“They still love to watch a fast bowler in action. Cricket is not just boundaries and sixes, a fast bowler running in and ratting or bouncing the batters out are much more entertaining than power-hitting”

The first time I experienced genuine fast bowling was via a highlight package of that India vs Pakistan Test at Karachi in 1982-83. It was a one-hour program, where Imran Khan simply decimated the mighty Indian batting line-up with an astonishing pace.

Then there was another highlight package of Nottingham Test in 1980 between England and West Indies, where I fell in love with Malcolm Marshall’s pace. Andy Roberts, Michael Holding, and Joel Garner fetched wickets, but Marshall’s pace was mind-blowing.

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The highlight packages of Frank Worrell Trophy of 1988-89 are still quite fresh in my mind. I think Patrick Patterson bowled faster than Malcolm Marshall, Curtly Ambrose and Courtney Walsh at Brisbane and WACA. Watching on television I could guess, it was lightning fast.

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In 1989, I think it was during October, we were watching the Sharjah Cup in Door Darshan by using those funky tools in our antennas at the rooftop. It was the most anticipated clash of our childhood – Pakistan vs West Indies as Imran Khan unleashed a young Waqar Younis.

The Indian and Pakistan commentators along with Henry Blofield and Tony lewis kept on saying, this young lad is too fast. I remember, several times Waqar beat the bat of West Indian top order with sheer pace. But it was Wasim Akram who hogged the limelight via scripting a hat-trick.

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That was one hell of an experience as for the first time in my life I saw a genuine fast bowler live in action.

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Two years later, at the Eden Gardens, a young Allan Donald set jitters in the Indian batting line-up while defending a total of 177 for 8 in 50 overs. India won by 3 wickets as Donald fetched 5 wickets, which included Ravi Shastri, Navjot Singh Siddhu, Sanjay Majrekar, Sachin Tendulkar and Pravin Amre. Not a bad start for a young lad in his first ODI, who conveyed a message to others, he is here to compete with the big boys.

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Do I need any particular reasons to explain why I like fast bowlers so much?

If someone’s childhood is intertwined with names like Imran, Marshall, Wasim, Waqar, Donald or Ambrose, it’s obvious he would enjoy watching a speed merchant.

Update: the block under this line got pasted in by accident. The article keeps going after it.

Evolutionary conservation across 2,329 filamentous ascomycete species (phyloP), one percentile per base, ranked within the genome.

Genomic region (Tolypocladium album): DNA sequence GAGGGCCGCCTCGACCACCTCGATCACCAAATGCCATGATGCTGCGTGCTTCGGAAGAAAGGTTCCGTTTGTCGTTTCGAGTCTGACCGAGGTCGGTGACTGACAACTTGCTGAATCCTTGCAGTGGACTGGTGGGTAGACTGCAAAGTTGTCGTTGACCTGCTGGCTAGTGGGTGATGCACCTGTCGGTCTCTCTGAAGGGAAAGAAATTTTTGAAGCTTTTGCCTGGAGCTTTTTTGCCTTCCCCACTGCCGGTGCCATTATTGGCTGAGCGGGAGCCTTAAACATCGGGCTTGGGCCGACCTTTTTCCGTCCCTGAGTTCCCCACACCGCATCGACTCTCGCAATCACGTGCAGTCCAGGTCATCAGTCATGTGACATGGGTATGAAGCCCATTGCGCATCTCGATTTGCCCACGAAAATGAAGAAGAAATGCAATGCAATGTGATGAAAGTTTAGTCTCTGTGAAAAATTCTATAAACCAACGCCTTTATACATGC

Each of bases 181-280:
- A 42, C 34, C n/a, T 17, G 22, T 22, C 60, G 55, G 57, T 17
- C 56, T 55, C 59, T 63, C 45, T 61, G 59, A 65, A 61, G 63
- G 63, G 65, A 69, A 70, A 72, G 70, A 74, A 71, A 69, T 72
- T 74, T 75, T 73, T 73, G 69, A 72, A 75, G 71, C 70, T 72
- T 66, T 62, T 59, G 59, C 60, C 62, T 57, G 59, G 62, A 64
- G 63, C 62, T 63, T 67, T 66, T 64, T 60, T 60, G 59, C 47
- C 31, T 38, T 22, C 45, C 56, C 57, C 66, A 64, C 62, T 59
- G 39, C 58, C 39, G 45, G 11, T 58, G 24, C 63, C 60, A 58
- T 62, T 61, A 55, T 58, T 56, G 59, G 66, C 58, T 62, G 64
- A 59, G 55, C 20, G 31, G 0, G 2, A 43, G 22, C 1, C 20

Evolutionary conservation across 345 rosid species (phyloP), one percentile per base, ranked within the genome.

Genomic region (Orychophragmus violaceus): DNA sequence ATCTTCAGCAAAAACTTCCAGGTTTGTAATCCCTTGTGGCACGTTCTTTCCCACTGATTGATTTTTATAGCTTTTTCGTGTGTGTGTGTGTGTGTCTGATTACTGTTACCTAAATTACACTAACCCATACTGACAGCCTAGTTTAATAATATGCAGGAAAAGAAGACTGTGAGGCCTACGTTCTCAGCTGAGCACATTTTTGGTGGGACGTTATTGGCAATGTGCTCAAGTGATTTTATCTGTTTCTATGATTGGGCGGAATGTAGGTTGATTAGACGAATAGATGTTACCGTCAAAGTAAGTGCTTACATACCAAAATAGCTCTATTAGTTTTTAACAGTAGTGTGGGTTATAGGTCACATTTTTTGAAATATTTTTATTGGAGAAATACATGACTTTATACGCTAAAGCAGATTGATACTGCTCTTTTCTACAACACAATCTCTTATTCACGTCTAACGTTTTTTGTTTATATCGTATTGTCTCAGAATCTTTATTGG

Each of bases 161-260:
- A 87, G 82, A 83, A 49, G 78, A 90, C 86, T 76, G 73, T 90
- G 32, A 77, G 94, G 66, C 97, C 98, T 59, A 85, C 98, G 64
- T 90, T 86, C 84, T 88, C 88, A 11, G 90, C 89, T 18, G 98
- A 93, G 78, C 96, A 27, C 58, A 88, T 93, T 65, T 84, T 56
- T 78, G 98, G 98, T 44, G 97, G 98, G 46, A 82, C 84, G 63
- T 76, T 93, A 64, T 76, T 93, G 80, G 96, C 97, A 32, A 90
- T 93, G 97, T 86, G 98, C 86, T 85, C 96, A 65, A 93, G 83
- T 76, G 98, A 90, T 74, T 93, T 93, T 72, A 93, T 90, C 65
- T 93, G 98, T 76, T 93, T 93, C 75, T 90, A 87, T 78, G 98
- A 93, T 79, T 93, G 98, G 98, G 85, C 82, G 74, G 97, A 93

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Before the arrival of Shoaib Akhtar, someone named Mohammad Zahid announced his arrival at the international scene with some outstanding display of fast bowling at Rawalpindi in 1996. The next year at Gabba, he would take Brian Lara by surprise with his pace as Lara later admitted that he saw nothing while facing Zahid. I watched that spell live on ESPN.

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The arrival of Shoaib Akhtar and Brett Lee were inspiring, but just two genuine fast bowlers just didn’t quench my thirst. Then there was one Dale Steyn but just one and only Steyn along with the injury-prone Morkel.

The end of 90s gave away to an era where the bat dominated and until 2018, test teams hardly had any fast bowlers on their sides.

But things have started to change.

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The balance seems to be shifting towards genuine fast bowlers and sporting wickets. With India relying more on faster men, perhaps prompted the ICC and other Boards to encourage the growth of pacers in modern-day cricket.

Obviously, without the fast men, neither the 50-over format nor the 5-day match can’t be exciting. Thanks to Virat Kohli for letting the ICC and other Boards realize this fact.

The emergence of Jofra Archer is inspiring.

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At Lord’s, he was just magnificent. His aggression was like Ambrose and with each and every delivery, he meant dam bloody business.

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Forget about the outswing, inswing or late swing, the ball just jumped from a length towards the body and head region with deceptive pace – and then, all of a sudden, the cherry is given a work of the wrist to move in and out – now such things spice up a Test match.

Archer is a complete package!

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He is once in a generation fast bowler, who needs to be handled carefully.

If a young gun clocks around 96 mph then it gives Test cricket hope.

Just look at how many people attended the final day Lord’s?

They still love to watch a fast bowler in action. Cricket is not just boundaries and sixes, a fast bowler running in and ratting or bouncing the batters out are much more entertaining than power-hitting.

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